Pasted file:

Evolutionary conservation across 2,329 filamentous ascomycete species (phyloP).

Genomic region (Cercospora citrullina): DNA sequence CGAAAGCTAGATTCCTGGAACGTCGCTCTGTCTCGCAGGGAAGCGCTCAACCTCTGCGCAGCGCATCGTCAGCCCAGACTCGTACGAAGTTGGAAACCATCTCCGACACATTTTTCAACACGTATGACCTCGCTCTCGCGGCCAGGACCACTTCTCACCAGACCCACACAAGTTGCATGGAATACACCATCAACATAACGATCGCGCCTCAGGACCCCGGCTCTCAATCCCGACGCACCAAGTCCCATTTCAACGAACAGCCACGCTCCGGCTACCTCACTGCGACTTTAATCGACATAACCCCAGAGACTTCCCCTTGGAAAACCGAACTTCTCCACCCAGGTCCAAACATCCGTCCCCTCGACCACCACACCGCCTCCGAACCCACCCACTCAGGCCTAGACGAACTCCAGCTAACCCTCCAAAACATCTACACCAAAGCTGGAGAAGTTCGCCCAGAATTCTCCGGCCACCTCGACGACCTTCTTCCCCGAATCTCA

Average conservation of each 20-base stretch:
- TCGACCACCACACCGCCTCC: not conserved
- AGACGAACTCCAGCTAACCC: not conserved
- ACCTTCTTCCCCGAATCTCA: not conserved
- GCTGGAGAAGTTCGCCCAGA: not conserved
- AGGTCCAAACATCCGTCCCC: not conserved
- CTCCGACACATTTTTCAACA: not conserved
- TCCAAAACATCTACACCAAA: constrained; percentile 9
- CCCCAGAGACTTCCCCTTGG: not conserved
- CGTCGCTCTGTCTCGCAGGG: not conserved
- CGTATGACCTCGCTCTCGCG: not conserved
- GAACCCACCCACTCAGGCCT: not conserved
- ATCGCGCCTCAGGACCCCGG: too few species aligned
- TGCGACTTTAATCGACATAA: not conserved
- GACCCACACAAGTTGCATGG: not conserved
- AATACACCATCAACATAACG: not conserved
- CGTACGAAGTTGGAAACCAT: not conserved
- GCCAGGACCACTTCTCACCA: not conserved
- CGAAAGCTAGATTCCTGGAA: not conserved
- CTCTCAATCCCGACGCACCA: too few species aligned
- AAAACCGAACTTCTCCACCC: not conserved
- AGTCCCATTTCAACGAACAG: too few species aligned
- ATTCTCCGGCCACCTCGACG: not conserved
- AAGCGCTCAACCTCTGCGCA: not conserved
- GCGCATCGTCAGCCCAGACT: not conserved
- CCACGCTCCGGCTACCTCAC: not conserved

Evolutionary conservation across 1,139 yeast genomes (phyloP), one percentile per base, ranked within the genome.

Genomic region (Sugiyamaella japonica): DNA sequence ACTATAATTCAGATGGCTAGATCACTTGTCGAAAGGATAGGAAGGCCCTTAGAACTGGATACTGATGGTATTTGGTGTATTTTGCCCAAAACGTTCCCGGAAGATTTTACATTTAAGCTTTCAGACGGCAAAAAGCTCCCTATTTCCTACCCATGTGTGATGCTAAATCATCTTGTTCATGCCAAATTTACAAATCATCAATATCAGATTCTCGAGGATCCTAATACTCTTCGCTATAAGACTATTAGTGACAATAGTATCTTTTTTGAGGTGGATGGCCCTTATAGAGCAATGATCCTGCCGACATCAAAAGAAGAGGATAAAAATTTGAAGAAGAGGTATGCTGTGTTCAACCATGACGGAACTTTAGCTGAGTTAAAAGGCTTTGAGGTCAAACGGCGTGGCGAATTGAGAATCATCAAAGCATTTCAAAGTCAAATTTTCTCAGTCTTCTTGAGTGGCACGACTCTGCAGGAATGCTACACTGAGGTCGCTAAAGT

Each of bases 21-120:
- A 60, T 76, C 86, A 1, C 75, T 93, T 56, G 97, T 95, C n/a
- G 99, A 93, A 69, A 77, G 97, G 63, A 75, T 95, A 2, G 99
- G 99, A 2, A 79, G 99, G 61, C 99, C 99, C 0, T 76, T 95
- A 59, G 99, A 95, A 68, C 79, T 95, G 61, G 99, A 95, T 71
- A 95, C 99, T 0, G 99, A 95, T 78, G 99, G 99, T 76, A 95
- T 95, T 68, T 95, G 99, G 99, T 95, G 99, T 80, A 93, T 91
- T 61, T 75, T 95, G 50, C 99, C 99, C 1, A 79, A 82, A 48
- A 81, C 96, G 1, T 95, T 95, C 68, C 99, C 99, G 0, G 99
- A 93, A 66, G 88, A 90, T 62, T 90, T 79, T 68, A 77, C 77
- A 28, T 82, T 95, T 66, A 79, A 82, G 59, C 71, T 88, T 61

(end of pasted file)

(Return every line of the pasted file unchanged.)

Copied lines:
Evolutionary conservation across 2,329 filamentous ascomycete species (phyloP).

Genomic region (Cercospora citrullina): DNA sequence CGAAAGCTAGATTCCTGGAACGTCGCTCTGTCTCGCAGGGAAGCGCTCAACCTCTGCGCAGCGCATCGTCAGCCCAGACTCGTACGAAGTTGGAAACCATCTCCGACACATTTTTCAACACGTATGACCTCGCTCTCGCGGCCAGGACCACTTCTCACCAGACCCACACAAGTTGCATGGAATACACCATCAACATAACGATCGCGCCTCAGGACCCCGGCTCTCAATCCCGACGCACCAAGTCCCATTTCAACGAACAGCCACGCTCCGGCTACCTCACTGCGACTTTAATCGACATAACCCCAGAGACTTCCCCTTGGAAAACCGAACTTCTCCACCCAGGTCCAAACATCCGTCCCCTCGACCACCACACCGCCTCCGAACCCACCCACTCAGGCCTAGACGAACTCCAGCTAACCCTCCAAAACATCTACACCAAAGCTGGAGAAGTTCGCCCAGAATTCTCCGGCCACCTCGACGACCTTCTTCCCCGAATCTCA

Average conservation of each 20-base stretch:
- TCGACCACCACACCGCCTCC: not conserved
- AGACGAACTCCAGCTAACCC: not conserved
- ACCTTCTTCCCCGAATCTCA: not conserved
- GCTGGAGAAGTTCGCCCAGA: not conserved
- AGGTCCAAACATCCGTCCCC: not conserved
- CTCCGACACATTTTTCAACA: not conserved
- TCCAAAACATCTACACCAAA: constrained; percentile 9
- CCCCAGAGACTTCCCCTTGG: not conserved
- CGTCGCTCTGTCTCGCAGGG: not conserved
- CGTATGACCTCGCTCTCGCG: not conserved
- GAACCCACCCACTCAGGCCT: not conserved
- ATCGCGCCTCAGGACCCCGG: too few species aligned
- TGCGACTTTAATCGACATAA: not conserved
- GACCCACACAAGTTGCATGG: not conserved
- AATACACCATCAACATAACG: not conserved
- CGTACGAAGTTGGAAACCAT: not conserved
- GCCAGGACCACTTCTCACCA: not conserved
- CGAAAGCTAGATTCCTGGAA: not conserved
- CTCTCAATCCCGACGCACCA: too few species aligned
- AAAACCGAACTTCTCCACCC: not conserved
- AGTCCCATTTCAACGAACAG: too few species aligned
- ATTCTCCGGCCACCTCGACG: not conserved
- AAGCGCTCAACCTCTGCGCA: not conserved
- GCGCATCGTCAGCCCAGACT: not conserved
- CCACGCTCCGGCTACCTCAC: not conserved

Evolutionary conservation across 1,139 yeast genomes (phyloP), one percentile per base, ranked within the genome.

Genomic region (Sugiyamaella japonica): DNA sequence ACTATAATTCAGATGGCTAGATCACTTGTCGAAAGGATAGGAAGGCCCTTAGAACTGGATACTGATGGTATTTGGTGTATTTTGCCCAAAACGTTCCCGGAAGATTTTACATTTAAGCTTTCAGACGGCAAAAAGCTCCCTATTTCCTACCCATGTGTGATGCTAAATCATCTTGTTCATGCCAAATTTACAAATCATCAATATCAGATTCTCGAGGATCCTAATACTCTTCGCTATAAGACTATTAGTGACAATAGTATCTTTTTTGAGGTGGATGGCCCTTATAGAGCAATGATCCTGCCGACATCAAAAGAAGAGGATAAAAATTTGAAGAAGAGGTATGCTGTGTTCAACCATGACGGAACTTTAGCTGAGTTAAAAGGCTTTGAGGTCAAACGGCGTGGCGAATTGAGAATCATCAAAGCATTTCAAAGTCAAATTTTCTCAGTCTTCTTGAGTGGCACGACTCTGCAGGAATGCTACACTGAGGTCGCTAAAGT

Each of bases 21-120:
- A 60, T 76, C 86, A 1, C 75, T 93, T 56, G 97, T 95, C n/a
- G 99, A 93, A 69, A 77, G 97, G 63, A 75, T 95, A 2, G 99
- G 99, A 2, A 79, G 99, G 61, C 99, C 99, C 0, T 76, T 95
- A 59, G 99, A 95, A 68, C 79, T 95, G 61, G 99, A 95, T 71
- A 95, C 99, T 0, G 99, A 95, T 78, G 99, G 99, T 76, A 95
- T 95, T 68, T 95, G 99, G 99, T 95, G 99, T 80, A 93, T 91
- T 61, T 75, T 95, G 50, C 99, C 99, C 1, A 79, A 82, A 48
- A 81, C 96, G 1, T 95, T 95, C 68, C 99, C 99, G 0, G 99
- A 93, A 66, G 88, A 90, T 62, T 90, T 79, T 68, A 77, C 77
- A 28, T 82, T 95, T 66, A 79, A 82, G 59, C 71, T 88, T 61